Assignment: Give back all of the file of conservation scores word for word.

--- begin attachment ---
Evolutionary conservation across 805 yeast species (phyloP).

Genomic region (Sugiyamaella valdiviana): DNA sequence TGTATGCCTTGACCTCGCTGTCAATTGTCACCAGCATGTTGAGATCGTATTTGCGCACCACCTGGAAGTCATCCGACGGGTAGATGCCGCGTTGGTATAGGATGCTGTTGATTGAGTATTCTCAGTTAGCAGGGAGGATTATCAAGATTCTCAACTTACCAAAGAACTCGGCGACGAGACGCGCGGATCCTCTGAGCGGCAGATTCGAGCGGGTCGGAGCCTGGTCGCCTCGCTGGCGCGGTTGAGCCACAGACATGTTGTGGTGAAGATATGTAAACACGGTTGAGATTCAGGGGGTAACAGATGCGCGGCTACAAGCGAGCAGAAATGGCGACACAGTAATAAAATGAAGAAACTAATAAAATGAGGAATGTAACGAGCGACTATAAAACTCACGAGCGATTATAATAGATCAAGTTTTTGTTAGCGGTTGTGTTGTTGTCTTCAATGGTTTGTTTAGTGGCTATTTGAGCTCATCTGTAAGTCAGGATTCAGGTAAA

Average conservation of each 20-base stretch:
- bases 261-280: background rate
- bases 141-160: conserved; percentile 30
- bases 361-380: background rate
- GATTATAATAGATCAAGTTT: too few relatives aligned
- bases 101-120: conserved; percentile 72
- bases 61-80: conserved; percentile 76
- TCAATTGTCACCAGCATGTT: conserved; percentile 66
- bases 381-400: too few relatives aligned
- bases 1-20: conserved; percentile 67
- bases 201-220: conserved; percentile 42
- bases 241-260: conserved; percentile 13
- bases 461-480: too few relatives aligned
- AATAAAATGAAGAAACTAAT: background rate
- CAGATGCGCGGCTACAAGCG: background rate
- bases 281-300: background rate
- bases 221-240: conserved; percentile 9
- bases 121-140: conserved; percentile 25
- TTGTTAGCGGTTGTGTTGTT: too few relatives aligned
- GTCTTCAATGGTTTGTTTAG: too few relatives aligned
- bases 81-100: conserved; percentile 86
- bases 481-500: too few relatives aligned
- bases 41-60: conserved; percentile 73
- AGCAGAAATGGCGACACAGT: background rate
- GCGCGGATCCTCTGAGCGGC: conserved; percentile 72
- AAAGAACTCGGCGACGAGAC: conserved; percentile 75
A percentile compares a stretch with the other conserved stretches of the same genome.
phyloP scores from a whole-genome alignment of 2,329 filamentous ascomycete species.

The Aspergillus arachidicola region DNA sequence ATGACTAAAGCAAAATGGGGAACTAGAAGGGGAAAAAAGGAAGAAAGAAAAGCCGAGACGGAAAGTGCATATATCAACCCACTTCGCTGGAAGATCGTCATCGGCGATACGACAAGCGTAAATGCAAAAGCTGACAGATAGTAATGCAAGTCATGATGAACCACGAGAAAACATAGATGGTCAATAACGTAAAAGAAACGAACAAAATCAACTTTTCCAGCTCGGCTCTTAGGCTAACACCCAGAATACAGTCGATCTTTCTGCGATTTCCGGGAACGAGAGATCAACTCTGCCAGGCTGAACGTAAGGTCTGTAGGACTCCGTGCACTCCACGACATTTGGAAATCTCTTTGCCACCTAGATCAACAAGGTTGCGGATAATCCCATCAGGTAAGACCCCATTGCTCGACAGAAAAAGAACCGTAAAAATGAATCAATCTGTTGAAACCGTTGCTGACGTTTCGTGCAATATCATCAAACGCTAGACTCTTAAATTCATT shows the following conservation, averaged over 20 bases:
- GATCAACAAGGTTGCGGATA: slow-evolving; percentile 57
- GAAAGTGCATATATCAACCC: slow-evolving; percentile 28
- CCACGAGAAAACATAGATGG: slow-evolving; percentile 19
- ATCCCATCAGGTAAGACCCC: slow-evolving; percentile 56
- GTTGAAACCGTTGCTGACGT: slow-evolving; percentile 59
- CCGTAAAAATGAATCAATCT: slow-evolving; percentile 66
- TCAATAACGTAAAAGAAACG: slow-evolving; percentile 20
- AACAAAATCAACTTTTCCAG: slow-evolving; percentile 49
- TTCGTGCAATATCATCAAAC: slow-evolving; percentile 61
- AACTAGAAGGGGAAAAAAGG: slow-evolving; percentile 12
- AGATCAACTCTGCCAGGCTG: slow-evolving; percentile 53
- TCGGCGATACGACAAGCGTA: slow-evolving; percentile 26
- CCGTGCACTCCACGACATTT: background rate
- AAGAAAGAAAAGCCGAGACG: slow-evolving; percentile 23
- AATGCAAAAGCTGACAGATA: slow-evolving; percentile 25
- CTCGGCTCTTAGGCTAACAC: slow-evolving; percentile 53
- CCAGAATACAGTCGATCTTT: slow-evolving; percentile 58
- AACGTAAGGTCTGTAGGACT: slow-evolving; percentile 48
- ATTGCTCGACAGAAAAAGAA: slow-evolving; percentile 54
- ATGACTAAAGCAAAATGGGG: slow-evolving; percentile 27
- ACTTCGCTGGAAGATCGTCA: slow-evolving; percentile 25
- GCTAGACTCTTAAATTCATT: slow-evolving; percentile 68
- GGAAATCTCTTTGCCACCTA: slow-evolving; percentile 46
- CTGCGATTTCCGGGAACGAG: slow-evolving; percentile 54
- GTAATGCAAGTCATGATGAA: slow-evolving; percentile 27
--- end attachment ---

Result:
Evolutionary conservation across 805 yeast species (phyloP).

Genomic region (Sugiyamaella valdiviana): DNA sequence TGTATGCCTTGACCTCGCTGTCAATTGTCACCAGCATGTTGAGATCGTATTTGCGCACCACCTGGAAGTCATCCGACGGGTAGATGCCGCGTTGGTATAGGATGCTGTTGATTGAGTATTCTCAGTTAGCAGGGAGGATTATCAAGATTCTCAACTTACCAAAGAACTCGGCGACGAGACGCGCGGATCCTCTGAGCGGCAGATTCGAGCGGGTCGGAGCCTGGTCGCCTCGCTGGCGCGGTTGAGCCACAGACATGTTGTGGTGAAGATATGTAAACACGGTTGAGATTCAGGGGGTAACAGATGCGCGGCTACAAGCGAGCAGAAATGGCGACACAGTAATAAAATGAAGAAACTAATAAAATGAGGAATGTAACGAGCGACTATAAAACTCACGAGCGATTATAATAGATCAAGTTTTTGTTAGCGGTTGTGTTGTTGTCTTCAATGGTTTGTTTAGTGGCTATTTGAGCTCATCTGTAAGTCAGGATTCAGGTAAA

Average conservation of each 20-base stretch:
- bases 261-280: background rate
- bases 141-160: conserved; percentile 30
- bases 361-380: background rate
- GATTATAATAGATCAAGTTT: too few relatives aligned
- bases 101-120: conserved; percentile 72
- bases 61-80: conserved; percentile 76
- TCAATTGTCACCAGCATGTT: conserved; percentile 66
- bases 381-400: too few relatives aligned
- bases 1-20: conserved; percentile 67
- bases 201-220: conserved; percentile 42
- bases 241-260: conserved; percentile 13
- bases 461-480: too few relatives aligned
- AATAAAATGAAGAAACTAAT: background rate
- CAGATGCGCGGCTACAAGCG: background rate
- bases 281-300: background rate
- bases 221-240: conserved; percentile 9
- bases 121-140: conserved; percentile 25
- TTGTTAGCGGTTGTGTTGTT: too few relatives aligned
- GTCTTCAATGGTTTGTTTAG: too few relatives aligned
- bases 81-100: conserved; percentile 86
- bases 481-500: too few relatives aligned
- bases 41-60: conserved; percentile 73
- AGCAGAAATGGCGACACAGT: background rate
- GCGCGGATCCTCTGAGCGGC: conserved; percentile 72
- AAAGAACTCGGCGACGAGAC: conserved; percentile 75
A percentile compares a stretch with the other conserved stretches of the same genome.
phyloP scores from a whole-genome alignment of 2,329 filamentous ascomycete species.

The Aspergillus arachidicola region DNA sequence ATGACTAAAGCAAAATGGGGAACTAGAAGGGGAAAAAAGGAAGAAAGAAAAGCCGAGACGGAAAGTGCATATATCAACCCACTTCGCTGGAAGATCGTCATCGGCGATACGACAAGCGTAAATGCAAAAGCTGACAGATAGTAATGCAAGTCATGATGAACCACGAGAAAACATAGATGGTCAATAACGTAAAAGAAACGAACAAAATCAACTTTTCCAGCTCGGCTCTTAGGCTAACACCCAGAATACAGTCGATCTTTCTGCGATTTCCGGGAACGAGAGATCAACTCTGCCAGGCTGAACGTAAGGTCTGTAGGACTCCGTGCACTCCACGACATTTGGAAATCTCTTTGCCACCTAGATCAACAAGGTTGCGGATAATCCCATCAGGTAAGACCCCATTGCTCGACAGAAAAAGAACCGTAAAAATGAATCAATCTGTTGAAACCGTTGCTGACGTTTCGTGCAATATCATCAAACGCTAGACTCTTAAATTCATT shows the following conservation, averaged over 20 bases:
- GATCAACAAGGTTGCGGATA: slow-evolving; percentile 57
- GAAAGTGCATATATCAACCC: slow-evolving; percentile 28
- CCACGAGAAAACATAGATGG: slow-evolving; percentile 19
- ATCCCATCAGGTAAGACCCC: slow-evolving; percentile 56
- GTTGAAACCGTTGCTGACGT: slow-evolving; percentile 59
- CCGTAAAAATGAATCAATCT: slow-evolving; percentile 66
- TCAATAACGTAAAAGAAACG: slow-evolving; percentile 20
- AACAAAATCAACTTTTCCAG: slow-evolving; percentile 49
- TTCGTGCAATATCATCAAAC: slow-evolving; percentile 61
- AACTAGAAGGGGAAAAAAGG: slow-evolving; percentile 12
- AGATCAACTCTGCCAGGCTG: slow-evolving; percentile 53
- TCGGCGATACGACAAGCGTA: slow-evolving; percentile 26
- CCGTGCACTCCACGACATTT: background rate
- AAGAAAGAAAAGCCGAGACG: slow-evolving; percentile 23
- AATGCAAAAGCTGACAGATA: slow-evolving; percentile 25
- CTCGGCTCTTAGGCTAACAC: slow-evolving; percentile 53
- CCAGAATACAGTCGATCTTT: slow-evolving; percentile 58
- AACGTAAGGTCTGTAGGACT: slow-evolving; percentile 48
- ATTGCTCGACAGAAAAAGAA: slow-evolving; percentile 54
- ATGACTAAAGCAAAATGGGG: slow-evolving; percentile 27
- ACTTCGCTGGAAGATCGTCA: slow-evolving; percentile 25
- GCTAGACTCTTAAATTCATT: slow-evolving; percentile 68
- GGAAATCTCTTTGCCACCTA: slow-evolving; percentile 46
- CTGCGATTTCCGGGAACGAG: slow-evolving; percentile 54
- GTAATGCAAGTCATGATGAA: slow-evolving; percentile 27